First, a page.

Just back from Boston, which was, for a few days, the hub (Hub?) of professional historians doing their professional historian work. I think that the AHA is not a great conference for early-career junior scholars. My overwhelming sense was that the meeting was filled with graduate students and recent grads on the job market, and mid-career and senior scholars who are plugged in to the larger system (staffing interview committees, serving on editorial boards or steering committees, etc.). I don't know any historians who attend the AHA to find out where their field is heading (although I think that it is a place to find out where the profession is heading), but most of the modern language folks I know attend the MLA for exactly this reason.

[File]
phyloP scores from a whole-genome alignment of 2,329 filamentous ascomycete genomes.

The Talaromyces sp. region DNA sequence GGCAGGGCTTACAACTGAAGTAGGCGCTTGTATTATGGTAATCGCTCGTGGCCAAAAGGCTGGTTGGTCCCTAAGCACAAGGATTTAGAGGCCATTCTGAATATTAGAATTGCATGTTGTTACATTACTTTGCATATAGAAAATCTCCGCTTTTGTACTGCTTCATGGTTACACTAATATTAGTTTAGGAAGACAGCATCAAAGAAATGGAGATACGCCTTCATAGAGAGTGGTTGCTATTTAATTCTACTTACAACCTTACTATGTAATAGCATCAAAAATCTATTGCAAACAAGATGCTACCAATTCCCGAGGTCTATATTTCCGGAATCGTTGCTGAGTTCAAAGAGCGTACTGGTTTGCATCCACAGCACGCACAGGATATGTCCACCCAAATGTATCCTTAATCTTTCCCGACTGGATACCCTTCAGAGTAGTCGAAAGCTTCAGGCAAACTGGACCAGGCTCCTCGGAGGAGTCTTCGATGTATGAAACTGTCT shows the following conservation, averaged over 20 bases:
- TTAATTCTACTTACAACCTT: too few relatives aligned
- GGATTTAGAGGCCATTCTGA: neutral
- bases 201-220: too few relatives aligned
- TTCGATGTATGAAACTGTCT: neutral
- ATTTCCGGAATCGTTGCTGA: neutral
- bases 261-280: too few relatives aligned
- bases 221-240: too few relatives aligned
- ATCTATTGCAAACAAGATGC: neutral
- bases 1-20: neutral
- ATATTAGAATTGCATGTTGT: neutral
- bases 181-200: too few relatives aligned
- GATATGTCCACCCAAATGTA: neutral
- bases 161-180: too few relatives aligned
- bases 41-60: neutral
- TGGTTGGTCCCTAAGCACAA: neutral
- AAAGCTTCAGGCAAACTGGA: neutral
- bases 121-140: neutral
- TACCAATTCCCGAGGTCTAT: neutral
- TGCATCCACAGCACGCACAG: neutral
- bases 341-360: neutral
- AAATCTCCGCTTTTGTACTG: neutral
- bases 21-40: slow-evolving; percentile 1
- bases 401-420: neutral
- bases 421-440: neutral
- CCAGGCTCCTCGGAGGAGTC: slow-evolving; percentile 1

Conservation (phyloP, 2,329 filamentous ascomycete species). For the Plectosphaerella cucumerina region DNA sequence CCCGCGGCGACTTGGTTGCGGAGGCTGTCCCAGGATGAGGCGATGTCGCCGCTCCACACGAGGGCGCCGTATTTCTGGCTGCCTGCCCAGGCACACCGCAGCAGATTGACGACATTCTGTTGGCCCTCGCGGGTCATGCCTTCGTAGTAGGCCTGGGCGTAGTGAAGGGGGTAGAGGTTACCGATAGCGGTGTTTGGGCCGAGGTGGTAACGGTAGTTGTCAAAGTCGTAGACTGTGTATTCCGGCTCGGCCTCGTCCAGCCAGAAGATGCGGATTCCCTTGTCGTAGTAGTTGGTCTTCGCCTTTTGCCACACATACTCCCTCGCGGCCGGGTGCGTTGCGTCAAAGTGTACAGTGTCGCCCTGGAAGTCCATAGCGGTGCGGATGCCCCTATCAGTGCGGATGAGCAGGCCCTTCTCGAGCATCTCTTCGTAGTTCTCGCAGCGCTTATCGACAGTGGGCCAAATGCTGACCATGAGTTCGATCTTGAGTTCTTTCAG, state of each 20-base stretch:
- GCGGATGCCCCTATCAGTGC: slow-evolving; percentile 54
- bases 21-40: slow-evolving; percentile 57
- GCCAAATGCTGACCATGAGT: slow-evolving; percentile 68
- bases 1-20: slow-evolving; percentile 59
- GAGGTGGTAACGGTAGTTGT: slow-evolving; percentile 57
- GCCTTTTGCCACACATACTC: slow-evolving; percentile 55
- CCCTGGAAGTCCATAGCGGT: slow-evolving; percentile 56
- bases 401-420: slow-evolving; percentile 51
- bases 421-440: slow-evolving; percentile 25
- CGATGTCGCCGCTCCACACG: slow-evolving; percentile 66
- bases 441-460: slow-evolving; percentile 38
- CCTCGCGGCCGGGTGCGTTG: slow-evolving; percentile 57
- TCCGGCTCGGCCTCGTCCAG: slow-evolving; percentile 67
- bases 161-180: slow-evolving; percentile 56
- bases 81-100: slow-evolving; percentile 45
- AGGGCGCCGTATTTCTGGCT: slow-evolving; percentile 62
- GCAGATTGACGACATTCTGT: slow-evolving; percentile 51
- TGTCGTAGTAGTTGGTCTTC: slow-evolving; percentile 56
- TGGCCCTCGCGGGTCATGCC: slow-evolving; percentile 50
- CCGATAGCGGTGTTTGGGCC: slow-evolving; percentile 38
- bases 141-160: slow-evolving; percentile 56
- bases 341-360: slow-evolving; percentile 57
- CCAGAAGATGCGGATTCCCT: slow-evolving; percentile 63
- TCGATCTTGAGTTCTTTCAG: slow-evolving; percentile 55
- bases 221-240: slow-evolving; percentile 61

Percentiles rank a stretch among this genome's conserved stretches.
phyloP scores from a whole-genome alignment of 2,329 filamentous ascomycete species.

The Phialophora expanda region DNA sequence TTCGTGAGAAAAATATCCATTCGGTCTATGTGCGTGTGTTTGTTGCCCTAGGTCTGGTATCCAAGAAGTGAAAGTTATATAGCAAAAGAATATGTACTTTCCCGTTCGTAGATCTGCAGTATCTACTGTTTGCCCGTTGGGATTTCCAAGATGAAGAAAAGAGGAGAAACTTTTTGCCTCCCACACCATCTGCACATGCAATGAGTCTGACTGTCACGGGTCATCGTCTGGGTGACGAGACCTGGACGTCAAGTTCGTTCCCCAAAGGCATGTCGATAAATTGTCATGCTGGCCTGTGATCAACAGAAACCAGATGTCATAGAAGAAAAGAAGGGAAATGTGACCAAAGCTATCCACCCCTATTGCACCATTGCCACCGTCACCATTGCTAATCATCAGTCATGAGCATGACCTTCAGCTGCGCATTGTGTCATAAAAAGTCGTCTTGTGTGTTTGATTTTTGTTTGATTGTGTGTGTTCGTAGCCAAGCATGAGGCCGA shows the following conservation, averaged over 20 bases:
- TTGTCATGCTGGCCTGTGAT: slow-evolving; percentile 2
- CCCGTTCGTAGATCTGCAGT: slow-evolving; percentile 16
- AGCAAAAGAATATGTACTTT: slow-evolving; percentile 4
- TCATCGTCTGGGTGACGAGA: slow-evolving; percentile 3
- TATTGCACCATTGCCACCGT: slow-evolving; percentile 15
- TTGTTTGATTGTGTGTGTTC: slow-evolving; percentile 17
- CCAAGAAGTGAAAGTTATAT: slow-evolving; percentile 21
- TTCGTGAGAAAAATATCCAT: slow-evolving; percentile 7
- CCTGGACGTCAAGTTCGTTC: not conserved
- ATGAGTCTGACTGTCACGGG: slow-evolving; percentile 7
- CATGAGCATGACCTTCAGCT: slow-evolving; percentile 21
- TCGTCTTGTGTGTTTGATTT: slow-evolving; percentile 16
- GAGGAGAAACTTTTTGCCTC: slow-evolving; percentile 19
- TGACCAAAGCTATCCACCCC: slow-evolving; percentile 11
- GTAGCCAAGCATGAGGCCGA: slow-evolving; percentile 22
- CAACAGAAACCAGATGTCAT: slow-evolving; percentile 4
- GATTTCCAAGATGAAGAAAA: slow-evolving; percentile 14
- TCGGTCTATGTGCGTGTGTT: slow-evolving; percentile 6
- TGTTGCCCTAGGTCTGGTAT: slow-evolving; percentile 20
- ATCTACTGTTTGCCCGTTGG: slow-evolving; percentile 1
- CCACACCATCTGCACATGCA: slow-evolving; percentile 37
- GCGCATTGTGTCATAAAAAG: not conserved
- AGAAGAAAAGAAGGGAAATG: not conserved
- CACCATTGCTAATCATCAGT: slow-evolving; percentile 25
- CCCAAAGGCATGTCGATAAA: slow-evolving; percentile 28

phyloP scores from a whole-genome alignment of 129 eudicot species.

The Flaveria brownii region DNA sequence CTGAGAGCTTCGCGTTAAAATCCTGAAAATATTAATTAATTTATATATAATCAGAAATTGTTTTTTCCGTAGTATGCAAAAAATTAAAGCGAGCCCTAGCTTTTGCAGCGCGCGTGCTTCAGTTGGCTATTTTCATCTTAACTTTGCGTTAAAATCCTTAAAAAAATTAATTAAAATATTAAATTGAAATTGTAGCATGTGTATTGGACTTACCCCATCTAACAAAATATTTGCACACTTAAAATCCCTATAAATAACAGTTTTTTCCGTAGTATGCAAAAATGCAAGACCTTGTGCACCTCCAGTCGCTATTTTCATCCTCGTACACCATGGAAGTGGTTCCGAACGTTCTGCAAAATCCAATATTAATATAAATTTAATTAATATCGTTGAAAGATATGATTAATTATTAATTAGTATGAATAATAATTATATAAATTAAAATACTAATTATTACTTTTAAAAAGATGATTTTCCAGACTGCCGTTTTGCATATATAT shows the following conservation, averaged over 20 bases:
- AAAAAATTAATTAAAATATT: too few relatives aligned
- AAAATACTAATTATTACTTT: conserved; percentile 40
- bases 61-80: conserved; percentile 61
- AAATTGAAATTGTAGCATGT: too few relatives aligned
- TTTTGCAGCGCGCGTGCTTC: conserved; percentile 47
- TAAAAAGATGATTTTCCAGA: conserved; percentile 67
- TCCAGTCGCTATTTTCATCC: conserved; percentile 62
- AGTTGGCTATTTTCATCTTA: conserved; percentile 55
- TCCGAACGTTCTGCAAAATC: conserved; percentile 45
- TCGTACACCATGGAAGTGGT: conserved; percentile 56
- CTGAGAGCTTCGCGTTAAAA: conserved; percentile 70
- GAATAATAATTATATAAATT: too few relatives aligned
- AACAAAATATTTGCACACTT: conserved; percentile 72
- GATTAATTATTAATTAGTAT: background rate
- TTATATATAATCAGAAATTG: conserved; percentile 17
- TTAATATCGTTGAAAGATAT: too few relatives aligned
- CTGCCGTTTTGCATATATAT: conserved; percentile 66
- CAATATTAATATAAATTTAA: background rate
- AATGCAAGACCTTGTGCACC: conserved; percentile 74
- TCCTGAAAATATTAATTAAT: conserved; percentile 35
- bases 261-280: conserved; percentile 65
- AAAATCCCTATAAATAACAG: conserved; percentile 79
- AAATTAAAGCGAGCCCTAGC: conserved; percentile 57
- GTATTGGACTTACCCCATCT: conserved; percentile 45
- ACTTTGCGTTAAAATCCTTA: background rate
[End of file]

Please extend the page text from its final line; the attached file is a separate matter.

There's also the weird professionalization stuff that goes on at the AHA. It feels a bit like Versailles--there's a lot of jockeying for position, and sizing people up, and sidelong glances at the name tags as people try to figure out if they've met you/interviewed you/read your work/should know you. I wish I'd seen this handy etiquette guide before I went.
I talked to a lot of editors about my book project, and it felt weird when an editor from one university press with whom I'd spoken saw me with an editor from another university press. We're not even dating yet, just getting to know one another, but it still felt awkward and slightly promiscuous. I did discover some cool new books, including this one, by a colleague of mine. I've just ordered it, and I can't wait until it arrives. Viva automata!!!